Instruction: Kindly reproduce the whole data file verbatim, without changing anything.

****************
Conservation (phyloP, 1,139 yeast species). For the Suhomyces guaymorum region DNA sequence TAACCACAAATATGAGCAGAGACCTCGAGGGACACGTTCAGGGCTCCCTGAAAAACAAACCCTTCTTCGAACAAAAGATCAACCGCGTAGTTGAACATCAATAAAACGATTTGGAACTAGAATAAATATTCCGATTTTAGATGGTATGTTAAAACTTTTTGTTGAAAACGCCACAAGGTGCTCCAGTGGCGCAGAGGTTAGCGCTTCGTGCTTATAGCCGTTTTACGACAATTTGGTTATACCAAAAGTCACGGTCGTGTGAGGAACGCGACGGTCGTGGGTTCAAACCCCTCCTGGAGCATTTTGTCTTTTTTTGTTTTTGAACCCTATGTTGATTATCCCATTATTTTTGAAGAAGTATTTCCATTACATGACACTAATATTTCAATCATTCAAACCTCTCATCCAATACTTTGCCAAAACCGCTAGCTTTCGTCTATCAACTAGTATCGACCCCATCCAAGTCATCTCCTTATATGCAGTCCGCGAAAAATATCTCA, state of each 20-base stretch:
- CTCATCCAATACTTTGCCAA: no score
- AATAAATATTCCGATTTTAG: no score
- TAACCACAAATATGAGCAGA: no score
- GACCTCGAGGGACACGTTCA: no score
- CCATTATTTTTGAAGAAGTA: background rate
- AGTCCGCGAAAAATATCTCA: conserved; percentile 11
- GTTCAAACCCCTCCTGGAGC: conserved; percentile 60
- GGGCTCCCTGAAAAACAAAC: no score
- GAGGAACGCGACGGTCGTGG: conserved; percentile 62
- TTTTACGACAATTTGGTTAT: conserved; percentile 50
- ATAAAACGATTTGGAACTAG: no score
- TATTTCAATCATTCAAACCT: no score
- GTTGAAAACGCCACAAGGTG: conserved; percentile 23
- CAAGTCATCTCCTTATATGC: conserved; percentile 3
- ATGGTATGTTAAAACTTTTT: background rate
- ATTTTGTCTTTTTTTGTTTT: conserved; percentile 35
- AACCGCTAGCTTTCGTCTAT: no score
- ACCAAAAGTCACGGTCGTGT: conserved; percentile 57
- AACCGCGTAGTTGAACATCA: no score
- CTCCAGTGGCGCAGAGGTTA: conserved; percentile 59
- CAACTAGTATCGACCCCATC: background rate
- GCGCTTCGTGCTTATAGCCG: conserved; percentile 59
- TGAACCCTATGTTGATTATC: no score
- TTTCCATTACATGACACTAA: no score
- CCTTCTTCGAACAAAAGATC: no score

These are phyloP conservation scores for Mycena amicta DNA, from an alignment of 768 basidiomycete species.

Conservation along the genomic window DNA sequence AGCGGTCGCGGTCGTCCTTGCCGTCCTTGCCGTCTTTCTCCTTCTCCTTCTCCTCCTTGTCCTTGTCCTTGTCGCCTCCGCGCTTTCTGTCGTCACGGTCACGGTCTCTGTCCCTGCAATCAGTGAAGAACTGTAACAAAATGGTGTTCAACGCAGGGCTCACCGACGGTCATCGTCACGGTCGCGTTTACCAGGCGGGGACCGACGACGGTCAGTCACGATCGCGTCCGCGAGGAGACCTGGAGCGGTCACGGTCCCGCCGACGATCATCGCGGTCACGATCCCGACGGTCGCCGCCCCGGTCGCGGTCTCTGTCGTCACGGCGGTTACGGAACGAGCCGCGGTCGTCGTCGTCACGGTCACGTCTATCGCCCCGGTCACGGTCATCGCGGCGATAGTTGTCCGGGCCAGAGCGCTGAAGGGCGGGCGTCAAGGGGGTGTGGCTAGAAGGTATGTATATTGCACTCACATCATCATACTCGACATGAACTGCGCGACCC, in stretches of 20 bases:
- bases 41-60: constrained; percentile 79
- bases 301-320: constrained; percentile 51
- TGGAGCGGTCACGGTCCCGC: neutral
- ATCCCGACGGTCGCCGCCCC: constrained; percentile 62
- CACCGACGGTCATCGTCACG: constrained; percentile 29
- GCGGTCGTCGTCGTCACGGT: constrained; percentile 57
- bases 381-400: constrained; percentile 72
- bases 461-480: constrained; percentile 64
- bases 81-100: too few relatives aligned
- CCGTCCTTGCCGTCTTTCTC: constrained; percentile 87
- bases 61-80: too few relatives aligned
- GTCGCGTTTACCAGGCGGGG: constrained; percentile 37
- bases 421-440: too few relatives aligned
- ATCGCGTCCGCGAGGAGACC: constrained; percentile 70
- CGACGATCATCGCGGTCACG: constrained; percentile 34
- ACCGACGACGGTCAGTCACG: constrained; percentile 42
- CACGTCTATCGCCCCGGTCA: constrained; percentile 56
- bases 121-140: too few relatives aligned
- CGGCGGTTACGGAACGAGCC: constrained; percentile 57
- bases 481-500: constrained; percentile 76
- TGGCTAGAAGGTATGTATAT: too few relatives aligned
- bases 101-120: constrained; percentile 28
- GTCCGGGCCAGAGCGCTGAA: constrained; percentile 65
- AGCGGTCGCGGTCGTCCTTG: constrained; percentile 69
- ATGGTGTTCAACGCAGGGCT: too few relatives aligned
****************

Conservation (phyloP, 1,139 yeast species). For the Suhomyces guaymorum region DNA sequence TAACCACAAATATGAGCAGAGACCTCGAGGGACACGTTCAGGGCTCCCTGAAAAACAAACCCTTCTTCGAACAAAAGATCAACCGCGTAGTTGAACATCAATAAAACGATTTGGAACTAGAATAAATATTCCGATTTTAGATGGTATGTTAAAACTTTTTGTTGAAAACGCCACAAGGTGCTCCAGTGGCGCAGAGGTTAGCGCTTCGTGCTTATAGCCGTTTTACGACAATTTGGTTATACCAAAAGTCACGGTCGTGTGAGGAACGCGACGGTCGTGGGTTCAAACCCCTCCTGGAGCATTTTGTCTTTTTTTGTTTTTGAACCCTATGTTGATTATCCCATTATTTTTGAAGAAGTATTTCCATTACATGACACTAATATTTCAATCATTCAAACCTCTCATCCAATACTTTGCCAAAACCGCTAGCTTTCGTCTATCAACTAGTATCGACCCCATCCAAGTCATCTCCTTATATGCAGTCCGCGAAAAATATCTCA, state of each 20-base stretch:
- CTCATCCAATACTTTGCCAA: no score
- AATAAATATTCCGATTTTAG: no score
- TAACCACAAATATGAGCAGA: no score
- GACCTCGAGGGACACGTTCA: no score
- CCATTATTTTTGAAGAAGTA: background rate
- AGTCCGCGAAAAATATCTCA: conserved; percentile 11
- GTTCAAACCCCTCCTGGAGC: conserved; percentile 60
- GGGCTCCCTGAAAAACAAAC: no score
- GAGGAACGCGACGGTCGTGG: conserved; percentile 62
- TTTTACGACAATTTGGTTAT: conserved; percentile 50
- ATAAAACGATTTGGAACTAG: no score
- TATTTCAATCATTCAAACCT: no score
- GTTGAAAACGCCACAAGGTG: conserved; percentile 23
- CAAGTCATCTCCTTATATGC: conserved; percentile 3
- ATGGTATGTTAAAACTTTTT: background rate
- ATTTTGTCTTTTTTTGTTTT: conserved; percentile 35
- AACCGCTAGCTTTCGTCTAT: no score
- ACCAAAAGTCACGGTCGTGT: conserved; percentile 57
- AACCGCGTAGTTGAACATCA: no score
- CTCCAGTGGCGCAGAGGTTA: conserved; percentile 59
- CAACTAGTATCGACCCCATC: background rate
- GCGCTTCGTGCTTATAGCCG: conserved; percentile 59
- TGAACCCTATGTTGATTATC: no score
- TTTCCATTACATGACACTAA: no score
- CCTTCTTCGAACAAAAGATC: no score

These are phyloP conservation scores for Mycena amicta DNA, from an alignment of 768 basidiomycete species.

Conservation along the genomic window DNA sequence AGCGGTCGCGGTCGTCCTTGCCGTCCTTGCCGTCTTTCTCCTTCTCCTTCTCCTCCTTGTCCTTGTCCTTGTCGCCTCCGCGCTTTCTGTCGTCACGGTCACGGTCTCTGTCCCTGCAATCAGTGAAGAACTGTAACAAAATGGTGTTCAACGCAGGGCTCACCGACGGTCATCGTCACGGTCGCGTTTACCAGGCGGGGACCGACGACGGTCAGTCACGATCGCGTCCGCGAGGAGACCTGGAGCGGTCACGGTCCCGCCGACGATCATCGCGGTCACGATCCCGACGGTCGCCGCCCCGGTCGCGGTCTCTGTCGTCACGGCGGTTACGGAACGAGCCGCGGTCGTCGTCGTCACGGTCACGTCTATCGCCCCGGTCACGGTCATCGCGGCGATAGTTGTCCGGGCCAGAGCGCTGAAGGGCGGGCGTCAAGGGGGTGTGGCTAGAAGGTATGTATATTGCACTCACATCATCATACTCGACATGAACTGCGCGACCC, in stretches of 20 bases:
- bases 41-60: constrained; percentile 79
- bases 301-320: constrained; percentile 51
- TGGAGCGGTCACGGTCCCGC: neutral
- ATCCCGACGGTCGCCGCCCC: constrained; percentile 62
- CACCGACGGTCATCGTCACG: constrained; percentile 29
- GCGGTCGTCGTCGTCACGGT: constrained; percentile 57
- bases 381-400: constrained; percentile 72
- bases 461-480: constrained; percentile 64
- bases 81-100: too few relatives aligned
- CCGTCCTTGCCGTCTTTCTC: constrained; percentile 87
- bases 61-80: too few relatives aligned
- GTCGCGTTTACCAGGCGGGG: constrained; percentile 37
- bases 421-440: too few relatives aligned
- ATCGCGTCCGCGAGGAGACC: constrained; percentile 70
- CGACGATCATCGCGGTCACG: constrained; percentile 34
- ACCGACGACGGTCAGTCACG: constrained; percentile 42
- CACGTCTATCGCCCCGGTCA: constrained; percentile 56
- bases 121-140: too few relatives aligned
- CGGCGGTTACGGAACGAGCC: constrained; percentile 57
- bases 481-500: constrained; percentile 76
- TGGCTAGAAGGTATGTATAT: too few relatives aligned
- bases 101-120: constrained; percentile 28
- GTCCGGGCCAGAGCGCTGAA: constrained; percentile 65
- AGCGGTCGCGGTCGTCCTTG: constrained; percentile 69
- ATGGTGTTCAACGCAGGGCT: too few relatives aligned